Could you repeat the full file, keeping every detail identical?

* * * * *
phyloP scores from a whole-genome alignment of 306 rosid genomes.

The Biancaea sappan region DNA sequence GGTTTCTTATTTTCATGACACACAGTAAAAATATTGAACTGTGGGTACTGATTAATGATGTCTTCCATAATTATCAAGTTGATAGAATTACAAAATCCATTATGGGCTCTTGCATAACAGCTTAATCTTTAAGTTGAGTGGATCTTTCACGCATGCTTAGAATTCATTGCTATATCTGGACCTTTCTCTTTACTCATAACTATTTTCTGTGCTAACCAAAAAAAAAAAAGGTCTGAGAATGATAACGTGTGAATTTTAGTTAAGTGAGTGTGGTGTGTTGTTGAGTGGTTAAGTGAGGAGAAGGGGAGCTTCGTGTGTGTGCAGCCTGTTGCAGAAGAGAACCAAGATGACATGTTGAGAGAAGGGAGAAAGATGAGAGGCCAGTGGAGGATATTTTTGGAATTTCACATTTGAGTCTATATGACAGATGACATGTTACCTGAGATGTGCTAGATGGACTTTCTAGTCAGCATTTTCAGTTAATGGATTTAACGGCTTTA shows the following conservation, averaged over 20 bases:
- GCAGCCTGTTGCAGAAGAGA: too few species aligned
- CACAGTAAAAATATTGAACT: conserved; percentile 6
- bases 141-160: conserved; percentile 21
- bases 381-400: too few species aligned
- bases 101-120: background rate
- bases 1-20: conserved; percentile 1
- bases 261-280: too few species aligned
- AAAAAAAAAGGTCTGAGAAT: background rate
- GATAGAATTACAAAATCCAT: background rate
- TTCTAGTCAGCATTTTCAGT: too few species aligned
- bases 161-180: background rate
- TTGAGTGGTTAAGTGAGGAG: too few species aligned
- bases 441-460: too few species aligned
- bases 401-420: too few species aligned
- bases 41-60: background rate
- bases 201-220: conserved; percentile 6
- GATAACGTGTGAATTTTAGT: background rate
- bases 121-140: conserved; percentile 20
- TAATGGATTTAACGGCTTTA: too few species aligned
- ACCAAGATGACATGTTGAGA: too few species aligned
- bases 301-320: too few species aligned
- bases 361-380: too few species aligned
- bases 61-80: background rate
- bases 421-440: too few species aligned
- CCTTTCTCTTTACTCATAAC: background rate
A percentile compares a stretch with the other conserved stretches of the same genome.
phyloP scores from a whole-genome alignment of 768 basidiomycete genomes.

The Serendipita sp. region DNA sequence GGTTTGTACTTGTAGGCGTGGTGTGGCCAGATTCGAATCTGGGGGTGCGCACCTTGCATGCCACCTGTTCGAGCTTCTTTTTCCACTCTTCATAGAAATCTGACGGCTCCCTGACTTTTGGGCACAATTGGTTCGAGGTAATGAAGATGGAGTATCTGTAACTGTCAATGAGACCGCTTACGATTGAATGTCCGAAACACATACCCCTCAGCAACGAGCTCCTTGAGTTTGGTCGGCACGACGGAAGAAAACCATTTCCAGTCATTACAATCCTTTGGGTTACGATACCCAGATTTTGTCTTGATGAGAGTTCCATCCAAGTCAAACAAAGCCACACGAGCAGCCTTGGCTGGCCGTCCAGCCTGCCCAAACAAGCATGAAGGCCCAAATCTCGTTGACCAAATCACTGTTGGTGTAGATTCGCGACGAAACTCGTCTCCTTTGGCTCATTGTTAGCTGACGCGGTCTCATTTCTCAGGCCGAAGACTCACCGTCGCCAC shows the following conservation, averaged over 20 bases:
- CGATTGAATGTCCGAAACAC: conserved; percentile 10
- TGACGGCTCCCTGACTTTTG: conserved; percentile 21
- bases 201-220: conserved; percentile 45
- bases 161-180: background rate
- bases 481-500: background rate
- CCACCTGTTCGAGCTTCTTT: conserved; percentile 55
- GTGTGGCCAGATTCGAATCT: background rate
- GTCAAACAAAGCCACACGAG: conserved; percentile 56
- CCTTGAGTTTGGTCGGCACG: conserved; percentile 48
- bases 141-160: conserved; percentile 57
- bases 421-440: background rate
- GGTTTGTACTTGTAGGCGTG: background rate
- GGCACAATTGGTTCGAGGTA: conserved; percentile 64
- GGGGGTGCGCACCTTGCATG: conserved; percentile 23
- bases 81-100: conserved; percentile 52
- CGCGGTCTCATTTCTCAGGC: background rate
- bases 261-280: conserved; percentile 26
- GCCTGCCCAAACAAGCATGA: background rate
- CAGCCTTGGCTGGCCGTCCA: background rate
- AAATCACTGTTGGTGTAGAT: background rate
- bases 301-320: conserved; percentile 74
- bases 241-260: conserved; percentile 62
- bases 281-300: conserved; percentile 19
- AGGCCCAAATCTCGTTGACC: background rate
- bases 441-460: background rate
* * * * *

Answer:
phyloP scores from a whole-genome alignment of 306 rosid genomes.

The Biancaea sappan region DNA sequence GGTTTCTTATTTTCATGACACACAGTAAAAATATTGAACTGTGGGTACTGATTAATGATGTCTTCCATAATTATCAAGTTGATAGAATTACAAAATCCATTATGGGCTCTTGCATAACAGCTTAATCTTTAAGTTGAGTGGATCTTTCACGCATGCTTAGAATTCATTGCTATATCTGGACCTTTCTCTTTACTCATAACTATTTTCTGTGCTAACCAAAAAAAAAAAAGGTCTGAGAATGATAACGTGTGAATTTTAGTTAAGTGAGTGTGGTGTGTTGTTGAGTGGTTAAGTGAGGAGAAGGGGAGCTTCGTGTGTGTGCAGCCTGTTGCAGAAGAGAACCAAGATGACATGTTGAGAGAAGGGAGAAAGATGAGAGGCCAGTGGAGGATATTTTTGGAATTTCACATTTGAGTCTATATGACAGATGACATGTTACCTGAGATGTGCTAGATGGACTTTCTAGTCAGCATTTTCAGTTAATGGATTTAACGGCTTTA shows the following conservation, averaged over 20 bases:
- GCAGCCTGTTGCAGAAGAGA: too few species aligned
- CACAGTAAAAATATTGAACT: conserved; percentile 6
- bases 141-160: conserved; percentile 21
- bases 381-400: too few species aligned
- bases 101-120: background rate
- bases 1-20: conserved; percentile 1
- bases 261-280: too few species aligned
- AAAAAAAAAGGTCTGAGAAT: background rate
- GATAGAATTACAAAATCCAT: background rate
- TTCTAGTCAGCATTTTCAGT: too few species aligned
- bases 161-180: background rate
- TTGAGTGGTTAAGTGAGGAG: too few species aligned
- bases 441-460: too few species aligned
- bases 401-420: too few species aligned
- bases 41-60: background rate
- bases 201-220: conserved; percentile 6
- GATAACGTGTGAATTTTAGT: background rate
- bases 121-140: conserved; percentile 20
- TAATGGATTTAACGGCTTTA: too few species aligned
- ACCAAGATGACATGTTGAGA: too few species aligned
- bases 301-320: too few species aligned
- bases 361-380: too few species aligned
- bases 61-80: background rate
- bases 421-440: too few species aligned
- CCTTTCTCTTTACTCATAAC: background rate
A percentile compares a stretch with the other conserved stretches of the same genome.
phyloP scores from a whole-genome alignment of 768 basidiomycete genomes.

The Serendipita sp. region DNA sequence GGTTTGTACTTGTAGGCGTGGTGTGGCCAGATTCGAATCTGGGGGTGCGCACCTTGCATGCCACCTGTTCGAGCTTCTTTTTCCACTCTTCATAGAAATCTGACGGCTCCCTGACTTTTGGGCACAATTGGTTCGAGGTAATGAAGATGGAGTATCTGTAACTGTCAATGAGACCGCTTACGATTGAATGTCCGAAACACATACCCCTCAGCAACGAGCTCCTTGAGTTTGGTCGGCACGACGGAAGAAAACCATTTCCAGTCATTACAATCCTTTGGGTTACGATACCCAGATTTTGTCTTGATGAGAGTTCCATCCAAGTCAAACAAAGCCACACGAGCAGCCTTGGCTGGCCGTCCAGCCTGCCCAAACAAGCATGAAGGCCCAAATCTCGTTGACCAAATCACTGTTGGTGTAGATTCGCGACGAAACTCGTCTCCTTTGGCTCATTGTTAGCTGACGCGGTCTCATTTCTCAGGCCGAAGACTCACCGTCGCCAC shows the following conservation, averaged over 20 bases:
- CGATTGAATGTCCGAAACAC: conserved; percentile 10
- TGACGGCTCCCTGACTTTTG: conserved; percentile 21
- bases 201-220: conserved; percentile 45
- bases 161-180: background rate
- bases 481-500: background rate
- CCACCTGTTCGAGCTTCTTT: conserved; percentile 55
- GTGTGGCCAGATTCGAATCT: background rate
- GTCAAACAAAGCCACACGAG: conserved; percentile 56
- CCTTGAGTTTGGTCGGCACG: conserved; percentile 48
- bases 141-160: conserved; percentile 57
- bases 421-440: background rate
- GGTTTGTACTTGTAGGCGTG: background rate
- GGCACAATTGGTTCGAGGTA: conserved; percentile 64
- GGGGGTGCGCACCTTGCATG: conserved; percentile 23
- bases 81-100: conserved; percentile 52
- CGCGGTCTCATTTCTCAGGC: background rate
- bases 261-280: conserved; percentile 26
- GCCTGCCCAAACAAGCATGA: background rate
- CAGCCTTGGCTGGCCGTCCA: background rate
- AAATCACTGTTGGTGTAGAT: background rate
- bases 301-320: conserved; percentile 74
- bases 241-260: conserved; percentile 62
- bases 281-300: conserved; percentile 19
- AGGCCCAAATCTCGTTGACC: background rate
- bases 441-460: background rate